"Is that all he did, shout at you?"
"Well, when he started coming closer to me I turned and ran, I heard him start after me, but I think he gave up pretty fast."
Atreus couldn't keep quiet a moment longer, he asked, "What are you going to do about it Hercules?" Other villagers who had gathered round to listen added their thoughts in a cacophony of shouts. Hercules thinned his lips in irritation, what was wrong with these people, always baying for blood? He shouted over the noise, "I'll pay the Cyclops a visit now." And not letting anyone say anything further he briskly walked away, pushing through the crowd.
He sighed in relief as he cleared the crowd and turned his thoughts to Hera and her Cyclops. Soft footsteps warned him that he had company and he turned about to make an angry retort when he saw that it was Scilla. "What do you want?" it wasn't angry but it wasn't particularly friendly either.
"I'm sorry Hercules, I just wanted to tell you how to find the place I last saw the Cyclops, you didn't ask for directions."
Hercules stopped walking and gave Scilla a small smile, "I'm sorry, I shouldn't have snapped at you."
"It must be difficult being on the road, alone all the time."
Hercules' thoughts turned to home briefly and in his mind's eye he saw Alcmene and Iolaus together in her kitchen. "Yes," he said, "Even demigods get homesick."
"Maybe you should go home more often then."
"There's." Hercules stopped himself, he'd been about to say that there was nothing there for him, but it wasn't true, he knew that now. The longer he spent away the more his mother and best friend intruded on his thoughts. He missed them, and now, finally, he worried about them too. They had suffered loss just as he had, they hadn't run away from it, they'd stayed to face it together. He smiled at Scilla who was waiting patiently, "Wish me luck?"
She returned his smile, "Luck." She gave him the directions he needed and watched as he walked away from her, she wasn't watching a son of Zeus, a hero to the whole of Greece; she was watching a man who seemed to be carrying the weight of the world on his shoulders.
The Cyclops walked back to his cave holding the wilting flower carefully in his hand. It was so delicate and already it was fading, it would be the same with the girl if he. but he couldn't think that. He couldn't let his mind stray to things that he knew would never happen. What woman would want a giant Cyclops for a husband, or even as a friend? No one would. They all hat ed him, even she hated him, the way she'd defiantly tossed her head at him and the way she'd turned and run.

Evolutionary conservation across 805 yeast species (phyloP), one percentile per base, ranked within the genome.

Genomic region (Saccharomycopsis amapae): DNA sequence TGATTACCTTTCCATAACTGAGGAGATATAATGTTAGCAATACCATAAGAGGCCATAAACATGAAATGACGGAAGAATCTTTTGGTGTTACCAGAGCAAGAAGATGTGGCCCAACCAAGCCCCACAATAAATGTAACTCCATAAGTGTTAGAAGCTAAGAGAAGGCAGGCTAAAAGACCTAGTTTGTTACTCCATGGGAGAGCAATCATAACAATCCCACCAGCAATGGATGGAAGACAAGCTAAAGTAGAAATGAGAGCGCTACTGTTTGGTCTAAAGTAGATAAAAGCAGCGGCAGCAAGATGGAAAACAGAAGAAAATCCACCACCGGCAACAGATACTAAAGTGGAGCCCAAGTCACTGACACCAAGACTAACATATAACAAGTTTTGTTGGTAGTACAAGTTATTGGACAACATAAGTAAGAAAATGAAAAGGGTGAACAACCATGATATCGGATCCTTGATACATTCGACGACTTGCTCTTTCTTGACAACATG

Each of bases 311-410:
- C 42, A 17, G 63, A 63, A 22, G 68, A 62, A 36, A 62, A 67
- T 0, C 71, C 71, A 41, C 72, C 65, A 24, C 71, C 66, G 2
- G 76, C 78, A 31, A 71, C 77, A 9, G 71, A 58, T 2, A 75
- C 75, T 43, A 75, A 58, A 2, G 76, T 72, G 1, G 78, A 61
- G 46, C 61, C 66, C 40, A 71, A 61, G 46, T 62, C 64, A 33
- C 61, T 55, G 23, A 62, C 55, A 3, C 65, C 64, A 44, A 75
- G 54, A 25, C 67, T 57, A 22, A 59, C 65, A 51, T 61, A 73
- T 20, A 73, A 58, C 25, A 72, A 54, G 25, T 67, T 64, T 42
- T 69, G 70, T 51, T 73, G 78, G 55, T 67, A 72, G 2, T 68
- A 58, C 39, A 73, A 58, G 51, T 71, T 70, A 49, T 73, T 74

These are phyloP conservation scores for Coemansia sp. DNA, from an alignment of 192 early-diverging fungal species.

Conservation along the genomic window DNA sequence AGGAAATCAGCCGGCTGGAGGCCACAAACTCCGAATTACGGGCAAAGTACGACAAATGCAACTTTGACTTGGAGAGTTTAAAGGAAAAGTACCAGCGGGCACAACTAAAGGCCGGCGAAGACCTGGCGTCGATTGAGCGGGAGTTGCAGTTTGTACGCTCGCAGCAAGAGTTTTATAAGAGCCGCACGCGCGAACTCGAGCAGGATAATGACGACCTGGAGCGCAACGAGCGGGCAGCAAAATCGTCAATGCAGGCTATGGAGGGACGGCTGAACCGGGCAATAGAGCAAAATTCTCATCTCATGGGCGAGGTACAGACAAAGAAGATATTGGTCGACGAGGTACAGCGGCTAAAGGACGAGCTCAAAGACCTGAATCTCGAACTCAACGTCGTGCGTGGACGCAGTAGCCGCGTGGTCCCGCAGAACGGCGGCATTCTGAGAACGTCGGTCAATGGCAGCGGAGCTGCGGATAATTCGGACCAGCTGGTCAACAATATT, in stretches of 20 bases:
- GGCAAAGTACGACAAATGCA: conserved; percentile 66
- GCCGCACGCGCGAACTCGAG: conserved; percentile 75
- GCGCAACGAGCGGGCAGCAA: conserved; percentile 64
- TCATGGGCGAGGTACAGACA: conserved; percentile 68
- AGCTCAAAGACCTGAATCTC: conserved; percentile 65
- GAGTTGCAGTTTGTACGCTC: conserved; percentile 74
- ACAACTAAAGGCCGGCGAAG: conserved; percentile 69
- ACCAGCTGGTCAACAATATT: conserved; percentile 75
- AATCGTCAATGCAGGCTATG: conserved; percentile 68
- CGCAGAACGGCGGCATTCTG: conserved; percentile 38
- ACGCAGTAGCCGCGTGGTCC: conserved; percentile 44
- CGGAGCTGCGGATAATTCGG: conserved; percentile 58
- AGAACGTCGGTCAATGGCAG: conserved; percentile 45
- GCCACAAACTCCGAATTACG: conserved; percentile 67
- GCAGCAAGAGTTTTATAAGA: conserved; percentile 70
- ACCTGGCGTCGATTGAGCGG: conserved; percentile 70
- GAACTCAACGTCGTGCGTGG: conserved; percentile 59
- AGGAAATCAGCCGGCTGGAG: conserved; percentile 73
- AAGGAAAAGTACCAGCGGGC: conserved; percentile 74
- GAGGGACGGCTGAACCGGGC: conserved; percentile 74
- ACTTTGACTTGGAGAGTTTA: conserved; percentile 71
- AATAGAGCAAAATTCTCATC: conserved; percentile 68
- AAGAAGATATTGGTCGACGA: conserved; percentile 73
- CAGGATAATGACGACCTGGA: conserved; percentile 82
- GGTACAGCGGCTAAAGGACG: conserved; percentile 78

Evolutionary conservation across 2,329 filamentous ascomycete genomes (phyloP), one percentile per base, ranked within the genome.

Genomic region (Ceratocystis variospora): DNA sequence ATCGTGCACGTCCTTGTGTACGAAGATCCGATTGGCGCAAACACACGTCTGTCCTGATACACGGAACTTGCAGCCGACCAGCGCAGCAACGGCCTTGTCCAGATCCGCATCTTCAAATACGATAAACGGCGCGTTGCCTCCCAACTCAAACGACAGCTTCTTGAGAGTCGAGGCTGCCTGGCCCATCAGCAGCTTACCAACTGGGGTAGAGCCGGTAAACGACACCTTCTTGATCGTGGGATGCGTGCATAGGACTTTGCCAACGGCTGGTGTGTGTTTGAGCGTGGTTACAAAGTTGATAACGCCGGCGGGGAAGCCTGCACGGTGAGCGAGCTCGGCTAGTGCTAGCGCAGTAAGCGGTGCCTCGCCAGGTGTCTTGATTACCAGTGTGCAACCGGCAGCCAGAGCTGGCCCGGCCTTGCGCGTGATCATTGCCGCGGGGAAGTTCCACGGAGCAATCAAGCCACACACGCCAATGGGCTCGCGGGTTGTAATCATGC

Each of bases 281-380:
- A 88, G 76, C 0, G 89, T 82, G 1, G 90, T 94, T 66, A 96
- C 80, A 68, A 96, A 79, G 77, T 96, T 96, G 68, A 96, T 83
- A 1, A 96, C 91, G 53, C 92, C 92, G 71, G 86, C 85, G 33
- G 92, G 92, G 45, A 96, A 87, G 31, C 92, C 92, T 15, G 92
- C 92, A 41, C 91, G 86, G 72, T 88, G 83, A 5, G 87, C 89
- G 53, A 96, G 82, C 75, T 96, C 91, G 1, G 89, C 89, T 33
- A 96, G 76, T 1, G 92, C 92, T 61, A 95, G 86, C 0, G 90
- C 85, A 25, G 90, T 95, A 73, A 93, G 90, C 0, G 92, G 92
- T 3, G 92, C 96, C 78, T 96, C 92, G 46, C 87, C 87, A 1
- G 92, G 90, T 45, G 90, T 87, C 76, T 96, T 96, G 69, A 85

The Cyclops hung his head for a moment but when he raised it again his single eye shone brightly with anger. He didn't deserve their disdain, he didn't deserve their hatred but he'd make damn sure that he deserved their fear!
He knew that however much his heart had begun to feel for the girl it would come to nothing because the villagers wouldn't let it, the girl herself would, more than likely, be repulsed by the thought of him. The Cyclops allowed the anger that always burned deep within him to come to the surface. He turned away from the sweet beauty of the flower, throwing it to the ground and stamping down on it, twisting his foot viciously. There was no room in the Cyclops' life for sentiment, no room for love or affection, no room for anything but anger.
Hercules was following the path along the heavily wooded valley when he heard a twig breaking behind him. Someone was following him. Sidestepping behind a tree he waited a moment before jumping the man.
"Oooff! Hey, you're too heavy, get off me you great lummox."
Hercules leaned back in surprise, it was Salmoneus. "What are you doing here?" he asked as he got to his feet and held out a hand to help the rotund Toga salesman up.
"I want to see you do cruel and unusual things to that monster!" He paused a moment and then stepped closer to Hercules and in a conspirational whisper said, "What are you going to do to him?"
"Never you mind, what happened to selling togas?"
"I'll get back to that. But first." Salmoneus rubbed his hands together in anticipation of witnessing his revenge.
"Oh no, you're not coming with me. You are going back to Trachis!"